She admits that she sometimes withdrew from him emotionally and sexually as a form of revenge; that at times she wanted to drag him down and see him fail. "That if I could not be happy I was ready to make us both miserable."

How to mantain a sense of equality and not be mired in envy when your partner's success only serves to highlight your failure? What does it mean when you are no longer your partner's best and purest champion?

When the British rights to The Corrections are sold, "The part of me that was his girlfriend put her arms around him and told him how happy she was, and the other part, the miserable writer within, kept her distance," Chetkovich writes.

But what Chetkovich also exposes in her remarkable article is those differences that persist between male and female writers: the inner conviction men seem to possess about their right to create; the way women are held back by their desire to be attractive and likeable; how easily they are drawn into a life dominated by caring and servitude; the ever-present fear that writing is an unnatural occupation for a woman, and that unless her work is doing good in the world, it is mere self-indulgence.

All these elements generally make women's hold on their creative convictions far more tenuous than that of their male counterparts. Franzen's previous wife gave up writing when their marriage broke up; but if she had found success first, Chetkovich feels sure that Franzen would have kept writing with the same robust resolve he had always possessed.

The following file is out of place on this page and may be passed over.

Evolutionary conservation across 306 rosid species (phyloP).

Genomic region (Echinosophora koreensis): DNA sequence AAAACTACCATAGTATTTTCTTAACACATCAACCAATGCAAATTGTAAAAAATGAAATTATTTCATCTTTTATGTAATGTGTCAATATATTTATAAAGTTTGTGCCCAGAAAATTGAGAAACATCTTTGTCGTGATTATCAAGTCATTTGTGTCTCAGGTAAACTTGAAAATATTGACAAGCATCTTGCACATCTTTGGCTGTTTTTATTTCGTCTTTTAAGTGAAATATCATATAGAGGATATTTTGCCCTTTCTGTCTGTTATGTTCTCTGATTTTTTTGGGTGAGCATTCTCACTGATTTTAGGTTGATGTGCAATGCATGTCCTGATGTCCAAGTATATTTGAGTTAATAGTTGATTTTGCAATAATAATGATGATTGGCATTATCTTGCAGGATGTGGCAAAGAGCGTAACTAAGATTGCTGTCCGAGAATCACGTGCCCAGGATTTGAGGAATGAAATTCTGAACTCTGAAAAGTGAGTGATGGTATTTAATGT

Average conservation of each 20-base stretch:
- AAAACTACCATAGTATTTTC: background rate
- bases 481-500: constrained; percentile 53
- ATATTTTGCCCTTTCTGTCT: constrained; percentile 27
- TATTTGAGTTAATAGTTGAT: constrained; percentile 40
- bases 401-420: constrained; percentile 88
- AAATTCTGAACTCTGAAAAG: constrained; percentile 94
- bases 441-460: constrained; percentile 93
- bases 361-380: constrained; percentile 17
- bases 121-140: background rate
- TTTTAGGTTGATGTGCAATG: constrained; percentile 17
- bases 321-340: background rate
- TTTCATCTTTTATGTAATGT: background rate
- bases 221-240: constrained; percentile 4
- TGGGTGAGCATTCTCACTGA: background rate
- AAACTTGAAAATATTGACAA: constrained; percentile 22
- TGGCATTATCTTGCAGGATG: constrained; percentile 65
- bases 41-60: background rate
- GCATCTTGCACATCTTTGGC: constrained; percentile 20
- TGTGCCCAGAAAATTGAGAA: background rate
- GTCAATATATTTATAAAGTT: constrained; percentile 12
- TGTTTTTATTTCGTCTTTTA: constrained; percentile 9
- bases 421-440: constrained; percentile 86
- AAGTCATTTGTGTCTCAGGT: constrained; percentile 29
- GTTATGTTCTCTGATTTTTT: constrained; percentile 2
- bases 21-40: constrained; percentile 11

"What I envied were what his talent and success had bestowed on him, a sense of the rightness of what he was doing," she writes. "I wanted what women always want: permission."

Wednesday, January 11, 2012

Hosting RRR's Aural text show today

Peggy Frew and I are having a turn in the hot seat at Melbourne's Triple R studios for a couple of weeks, co-hosting literary program Aural Text, usually hosted by Alicia Sometimes and Lorin Clarke.

Today we will be chatting to music critic Michael Dwyer and feminist writer Monica Dux, among others.

We will also be playing some spoken word and tunes with great lyrics.

Tune into 102.7FM today (Wednesday), noon-2pm, if you can.

Friday, January 6, 2012

2012: the year when no means yes

I’ve been forced to realise something about myself over the years — partly a fault of personality, partly a result of experience, especially the experience of motherhood: I am really bad at withdrawing from the hub of the action.